David L Johnston  

David L Johnston

Lt. Gen. William “Jerry” Boykin recently served with the US Special Forces in Iraq and Afghanistan, yet his role was mostly in intelligence gathering as Deputy Undersecretary of Defense for Intelligence at the Pentagon. As a loyal patriot in the military, Boykin was and continues to be laser-focused on our nation’s enemies.

No one would deny that transnational terrorist groups like al-Qaeda and its affiliates or Taliban-related fighters in Afghanistan and Pakistan (tribal-based with local aims) are sworn enemies of the US. What I would like to highlight here is Boykin’s unshakeable certainty that “Islam” equals Sharia law, and Sharia law equals a system inherently bent on world domination. In a recent article, posing as an expert on all things Islamic, he proclaims,

 

Sharia law is the foundation of Islamic theocracy and totalitarianism. The establishment of global Sharia law is the goal of the adherents to authoritative Islam. The Koran is unequivocal in its directive to Muslims to establish a global Islamic state, or Caliphate, over which the Islamic messiah, or Mahdi, will rule with Sharia as the only law of the land. That is the intent of many influential Islamic elements in America.

 

Here I only test one of his claims: that Sharia as blueprint for global hegemony is the view of “many influential elements in America.” God willing, I will follow up with three more blogs touching on other aspects of this most misunderstood aspect of the Islamic faith – Sharia law.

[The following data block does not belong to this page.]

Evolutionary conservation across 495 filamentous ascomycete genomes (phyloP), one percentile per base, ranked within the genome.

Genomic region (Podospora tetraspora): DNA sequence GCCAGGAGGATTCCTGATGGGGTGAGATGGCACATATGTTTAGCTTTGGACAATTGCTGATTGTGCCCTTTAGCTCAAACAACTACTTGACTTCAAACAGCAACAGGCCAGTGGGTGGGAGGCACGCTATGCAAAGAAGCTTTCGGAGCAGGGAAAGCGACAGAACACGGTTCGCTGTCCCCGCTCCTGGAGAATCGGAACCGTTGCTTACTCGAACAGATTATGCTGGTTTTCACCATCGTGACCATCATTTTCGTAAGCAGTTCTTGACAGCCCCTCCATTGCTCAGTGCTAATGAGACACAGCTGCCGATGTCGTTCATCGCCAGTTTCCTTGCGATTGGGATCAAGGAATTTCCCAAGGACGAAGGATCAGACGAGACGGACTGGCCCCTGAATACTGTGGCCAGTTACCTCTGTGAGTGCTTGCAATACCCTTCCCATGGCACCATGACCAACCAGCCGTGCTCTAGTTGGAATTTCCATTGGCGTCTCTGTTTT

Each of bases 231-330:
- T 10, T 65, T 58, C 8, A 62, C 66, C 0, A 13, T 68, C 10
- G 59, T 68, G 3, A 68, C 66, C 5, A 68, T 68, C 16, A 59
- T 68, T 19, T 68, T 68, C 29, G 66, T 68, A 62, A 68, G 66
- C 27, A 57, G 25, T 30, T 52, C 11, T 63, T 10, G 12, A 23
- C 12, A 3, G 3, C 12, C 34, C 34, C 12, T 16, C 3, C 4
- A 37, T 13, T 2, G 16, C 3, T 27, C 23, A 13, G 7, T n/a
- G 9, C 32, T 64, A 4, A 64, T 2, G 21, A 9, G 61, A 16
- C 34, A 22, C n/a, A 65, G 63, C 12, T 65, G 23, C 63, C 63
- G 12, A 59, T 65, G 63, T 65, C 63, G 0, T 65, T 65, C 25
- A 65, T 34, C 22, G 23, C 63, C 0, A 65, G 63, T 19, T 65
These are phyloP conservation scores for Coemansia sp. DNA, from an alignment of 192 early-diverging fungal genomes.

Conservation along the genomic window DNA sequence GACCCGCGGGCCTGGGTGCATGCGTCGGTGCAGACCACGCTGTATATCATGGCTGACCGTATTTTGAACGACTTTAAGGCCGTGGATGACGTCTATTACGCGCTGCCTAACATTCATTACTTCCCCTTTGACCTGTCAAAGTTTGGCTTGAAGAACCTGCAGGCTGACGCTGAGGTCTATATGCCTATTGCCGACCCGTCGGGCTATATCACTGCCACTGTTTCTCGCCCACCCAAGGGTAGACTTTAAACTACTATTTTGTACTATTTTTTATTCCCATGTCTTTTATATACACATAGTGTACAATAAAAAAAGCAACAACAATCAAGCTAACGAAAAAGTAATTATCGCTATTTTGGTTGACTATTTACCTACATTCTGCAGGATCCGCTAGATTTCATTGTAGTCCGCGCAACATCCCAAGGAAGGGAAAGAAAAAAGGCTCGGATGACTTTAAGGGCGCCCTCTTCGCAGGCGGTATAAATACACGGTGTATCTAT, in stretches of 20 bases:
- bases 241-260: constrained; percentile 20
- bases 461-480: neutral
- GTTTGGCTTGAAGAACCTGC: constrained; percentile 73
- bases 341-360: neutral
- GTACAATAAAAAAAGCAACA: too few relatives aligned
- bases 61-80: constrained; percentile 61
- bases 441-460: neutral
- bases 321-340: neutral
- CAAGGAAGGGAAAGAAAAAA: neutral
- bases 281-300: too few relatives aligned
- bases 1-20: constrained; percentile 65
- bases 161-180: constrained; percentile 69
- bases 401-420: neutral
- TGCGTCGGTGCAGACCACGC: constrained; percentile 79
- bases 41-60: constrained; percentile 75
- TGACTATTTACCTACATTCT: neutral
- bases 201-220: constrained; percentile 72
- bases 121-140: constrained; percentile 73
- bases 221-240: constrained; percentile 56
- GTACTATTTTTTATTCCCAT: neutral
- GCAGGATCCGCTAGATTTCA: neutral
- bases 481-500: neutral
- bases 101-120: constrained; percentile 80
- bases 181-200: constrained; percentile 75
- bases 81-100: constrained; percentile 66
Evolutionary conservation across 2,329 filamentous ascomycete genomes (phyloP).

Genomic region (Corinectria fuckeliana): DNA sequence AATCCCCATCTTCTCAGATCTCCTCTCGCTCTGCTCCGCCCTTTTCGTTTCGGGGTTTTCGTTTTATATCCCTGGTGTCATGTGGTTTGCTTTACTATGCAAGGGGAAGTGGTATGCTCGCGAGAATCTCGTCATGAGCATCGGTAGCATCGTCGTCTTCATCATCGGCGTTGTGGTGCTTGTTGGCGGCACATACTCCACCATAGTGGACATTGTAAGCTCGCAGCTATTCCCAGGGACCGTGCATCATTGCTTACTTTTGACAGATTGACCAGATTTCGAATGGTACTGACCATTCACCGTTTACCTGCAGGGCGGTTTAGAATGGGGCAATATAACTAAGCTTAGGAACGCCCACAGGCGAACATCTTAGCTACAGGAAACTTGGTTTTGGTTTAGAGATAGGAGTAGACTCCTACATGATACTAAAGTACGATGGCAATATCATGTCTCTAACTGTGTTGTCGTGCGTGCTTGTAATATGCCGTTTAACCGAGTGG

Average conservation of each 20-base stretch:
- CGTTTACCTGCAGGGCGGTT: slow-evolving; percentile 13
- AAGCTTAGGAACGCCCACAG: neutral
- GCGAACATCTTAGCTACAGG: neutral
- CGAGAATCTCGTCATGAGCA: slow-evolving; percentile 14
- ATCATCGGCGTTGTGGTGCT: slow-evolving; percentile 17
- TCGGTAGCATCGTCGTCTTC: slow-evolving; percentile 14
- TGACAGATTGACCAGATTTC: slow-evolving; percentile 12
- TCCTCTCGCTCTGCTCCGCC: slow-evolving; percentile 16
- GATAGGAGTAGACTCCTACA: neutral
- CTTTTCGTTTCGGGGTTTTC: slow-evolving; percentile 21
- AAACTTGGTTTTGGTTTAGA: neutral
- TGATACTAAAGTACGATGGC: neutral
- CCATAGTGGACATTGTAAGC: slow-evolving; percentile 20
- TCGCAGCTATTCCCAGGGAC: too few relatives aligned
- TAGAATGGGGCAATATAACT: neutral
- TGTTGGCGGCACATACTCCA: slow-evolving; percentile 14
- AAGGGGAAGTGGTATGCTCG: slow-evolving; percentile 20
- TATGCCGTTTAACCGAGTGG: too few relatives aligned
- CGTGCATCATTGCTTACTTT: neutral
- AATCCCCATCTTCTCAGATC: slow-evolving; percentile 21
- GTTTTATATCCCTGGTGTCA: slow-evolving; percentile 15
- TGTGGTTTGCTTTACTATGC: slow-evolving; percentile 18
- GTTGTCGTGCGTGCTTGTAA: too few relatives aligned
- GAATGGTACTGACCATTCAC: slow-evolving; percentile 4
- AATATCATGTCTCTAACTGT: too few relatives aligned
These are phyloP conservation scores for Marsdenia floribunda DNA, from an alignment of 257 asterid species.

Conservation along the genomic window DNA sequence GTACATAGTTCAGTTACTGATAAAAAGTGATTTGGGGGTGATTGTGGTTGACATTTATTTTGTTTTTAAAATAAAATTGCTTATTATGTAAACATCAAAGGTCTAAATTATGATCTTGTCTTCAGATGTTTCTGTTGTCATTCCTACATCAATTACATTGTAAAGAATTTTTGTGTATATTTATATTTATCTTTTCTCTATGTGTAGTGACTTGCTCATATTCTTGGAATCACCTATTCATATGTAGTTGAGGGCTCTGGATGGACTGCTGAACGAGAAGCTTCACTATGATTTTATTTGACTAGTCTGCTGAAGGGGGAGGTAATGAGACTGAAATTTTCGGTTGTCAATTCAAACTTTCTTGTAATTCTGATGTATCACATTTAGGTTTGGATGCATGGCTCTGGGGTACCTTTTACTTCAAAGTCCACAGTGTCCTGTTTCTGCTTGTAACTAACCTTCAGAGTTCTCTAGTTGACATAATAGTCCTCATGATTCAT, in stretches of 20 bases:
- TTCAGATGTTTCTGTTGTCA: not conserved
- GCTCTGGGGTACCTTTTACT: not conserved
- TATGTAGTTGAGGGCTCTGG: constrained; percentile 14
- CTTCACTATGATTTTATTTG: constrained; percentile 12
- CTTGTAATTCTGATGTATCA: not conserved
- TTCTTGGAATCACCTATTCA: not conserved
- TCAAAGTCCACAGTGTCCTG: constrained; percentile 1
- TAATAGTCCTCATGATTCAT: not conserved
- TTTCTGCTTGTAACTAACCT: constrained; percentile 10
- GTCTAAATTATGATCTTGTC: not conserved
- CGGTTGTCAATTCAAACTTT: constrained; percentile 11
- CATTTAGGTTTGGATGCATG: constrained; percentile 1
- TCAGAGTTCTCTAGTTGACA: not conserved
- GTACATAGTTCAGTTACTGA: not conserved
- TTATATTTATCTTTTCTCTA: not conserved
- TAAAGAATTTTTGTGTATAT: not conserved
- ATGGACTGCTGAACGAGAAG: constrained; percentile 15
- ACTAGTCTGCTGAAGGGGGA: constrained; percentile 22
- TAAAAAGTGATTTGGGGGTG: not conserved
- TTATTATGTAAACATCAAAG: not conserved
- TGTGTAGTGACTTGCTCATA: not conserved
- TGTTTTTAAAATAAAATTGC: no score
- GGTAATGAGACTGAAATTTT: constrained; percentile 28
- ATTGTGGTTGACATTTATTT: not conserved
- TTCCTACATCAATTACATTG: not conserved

But first, just a little background into the wider (and influential) movement to which Boykin relates. In today’s social science parlance, I speak here of “the anti-Sharia discourse.” Indeed, Boykin is the lead author of a book on this topic, Shariah: The Threat To America: An Exercise In Competitive Analysis (2010). It is published by a think-tank led by Frank Gaffney, who was a top security adviser for President Reagan. The book’s description on Amazon.com reads: “This study is the result of months of analysis, discussion and drafting by a group of top security policy experts concerned with the preeminent totalitarian threat of our time: the legal-political-military doctrine known within Islam as ‘shariah.’”

Many other voices from several quarters have joined in this chorus. I’ll only mention one here, Steven Emerson and his Washington-based SAE Productions and its nonprofit wing, the Investigative Project on Terrorism Foundation. And it seems that Emerson’s “nonprofit” pitch that America stands on the brink of impending doom at the hand of Islamic radicals is in fact rather profitable. In 2008 alone he collected more than $3.3 million. Investigative journalist Bob Smietana got interested in this one arm of “a multimillion-dollar industry of self-proclaimed experts who spread hate toward Muslims in books and movies, on websites and through speaking appearances” by virtue of covering a trial in a suburb of Nashville, Tennessee.

Opponents of the construction of a mosque in Murfreesboro, TN, managed to monopolize six days of court hearings with lectures on how Islam is not a true religion but rather a conspiracy to take over America and squash its cherished freedom. Unsurprisingly, one of the witnesses was Frank Gaffney whose think-tank had determined that one of the board members of the new mosque had been a member of Hamas (an allegation denied by the member and his board). Gaffney reiterated what other self-proclaimed experts in Sharia law had said, namely that Islam and Sharia were inseparable and therefore posed a vital threat to US security.